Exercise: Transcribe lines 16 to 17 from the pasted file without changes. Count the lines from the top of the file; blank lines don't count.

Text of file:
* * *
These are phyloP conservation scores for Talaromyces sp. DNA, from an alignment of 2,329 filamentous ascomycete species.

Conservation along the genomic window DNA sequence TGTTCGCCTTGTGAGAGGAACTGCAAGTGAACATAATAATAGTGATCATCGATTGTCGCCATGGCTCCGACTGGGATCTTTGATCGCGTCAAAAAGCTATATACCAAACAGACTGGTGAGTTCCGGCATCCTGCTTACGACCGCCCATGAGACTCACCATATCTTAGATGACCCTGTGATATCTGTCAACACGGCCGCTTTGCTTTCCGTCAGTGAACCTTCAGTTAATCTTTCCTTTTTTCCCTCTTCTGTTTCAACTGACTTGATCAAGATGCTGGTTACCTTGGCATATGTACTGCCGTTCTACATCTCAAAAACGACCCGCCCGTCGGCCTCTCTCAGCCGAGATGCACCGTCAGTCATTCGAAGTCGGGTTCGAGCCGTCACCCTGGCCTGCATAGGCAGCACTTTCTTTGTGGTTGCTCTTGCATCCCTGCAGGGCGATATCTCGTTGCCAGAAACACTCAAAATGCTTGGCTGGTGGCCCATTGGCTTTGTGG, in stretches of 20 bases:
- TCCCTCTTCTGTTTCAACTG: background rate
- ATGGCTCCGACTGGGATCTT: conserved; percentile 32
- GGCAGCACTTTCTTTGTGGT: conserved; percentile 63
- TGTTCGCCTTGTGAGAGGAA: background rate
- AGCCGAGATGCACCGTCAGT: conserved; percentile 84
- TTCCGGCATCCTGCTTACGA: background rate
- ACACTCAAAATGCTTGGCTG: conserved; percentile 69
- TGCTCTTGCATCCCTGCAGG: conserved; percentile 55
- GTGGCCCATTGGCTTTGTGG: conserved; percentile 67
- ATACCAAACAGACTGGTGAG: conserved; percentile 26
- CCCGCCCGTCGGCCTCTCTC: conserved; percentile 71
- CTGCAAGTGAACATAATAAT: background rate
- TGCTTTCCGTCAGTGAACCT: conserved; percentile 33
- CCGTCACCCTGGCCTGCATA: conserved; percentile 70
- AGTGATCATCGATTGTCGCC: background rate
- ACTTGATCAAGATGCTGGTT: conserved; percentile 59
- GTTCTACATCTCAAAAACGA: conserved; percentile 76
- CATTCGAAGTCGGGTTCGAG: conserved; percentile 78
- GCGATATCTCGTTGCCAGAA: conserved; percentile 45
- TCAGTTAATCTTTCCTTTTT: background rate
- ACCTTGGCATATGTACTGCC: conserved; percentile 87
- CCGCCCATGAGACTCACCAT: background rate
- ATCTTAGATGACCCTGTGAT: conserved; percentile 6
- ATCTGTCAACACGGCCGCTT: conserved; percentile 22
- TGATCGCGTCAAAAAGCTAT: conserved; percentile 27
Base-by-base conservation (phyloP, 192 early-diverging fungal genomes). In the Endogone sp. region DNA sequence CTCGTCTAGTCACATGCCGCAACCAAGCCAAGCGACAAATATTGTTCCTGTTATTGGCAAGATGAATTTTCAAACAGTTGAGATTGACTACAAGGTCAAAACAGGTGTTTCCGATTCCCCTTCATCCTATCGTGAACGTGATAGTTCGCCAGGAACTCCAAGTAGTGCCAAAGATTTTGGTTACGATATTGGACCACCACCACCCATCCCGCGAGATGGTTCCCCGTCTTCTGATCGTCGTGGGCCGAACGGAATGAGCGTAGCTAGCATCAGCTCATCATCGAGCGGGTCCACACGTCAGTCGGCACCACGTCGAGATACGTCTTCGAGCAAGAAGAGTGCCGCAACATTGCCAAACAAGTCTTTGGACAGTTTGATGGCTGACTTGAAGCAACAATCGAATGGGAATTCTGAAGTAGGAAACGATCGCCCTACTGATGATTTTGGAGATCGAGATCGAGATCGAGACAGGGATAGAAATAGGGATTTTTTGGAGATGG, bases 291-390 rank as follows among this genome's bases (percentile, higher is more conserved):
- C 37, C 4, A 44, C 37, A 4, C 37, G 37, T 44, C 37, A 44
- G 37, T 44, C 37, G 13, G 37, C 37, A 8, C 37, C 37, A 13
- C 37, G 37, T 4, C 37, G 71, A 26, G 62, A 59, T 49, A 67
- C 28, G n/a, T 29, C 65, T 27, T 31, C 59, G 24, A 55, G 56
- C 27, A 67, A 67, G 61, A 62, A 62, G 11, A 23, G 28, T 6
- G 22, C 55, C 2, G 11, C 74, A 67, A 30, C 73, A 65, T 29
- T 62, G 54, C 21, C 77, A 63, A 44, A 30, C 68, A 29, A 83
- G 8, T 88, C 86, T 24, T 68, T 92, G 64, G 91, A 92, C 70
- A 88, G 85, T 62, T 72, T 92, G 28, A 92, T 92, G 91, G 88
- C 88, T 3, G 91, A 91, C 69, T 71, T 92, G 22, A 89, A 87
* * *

- CCGTCACCCTGGCCTGCATA: conserved; percentile 70
- AGTGATCATCGATTGTCGCC: background rate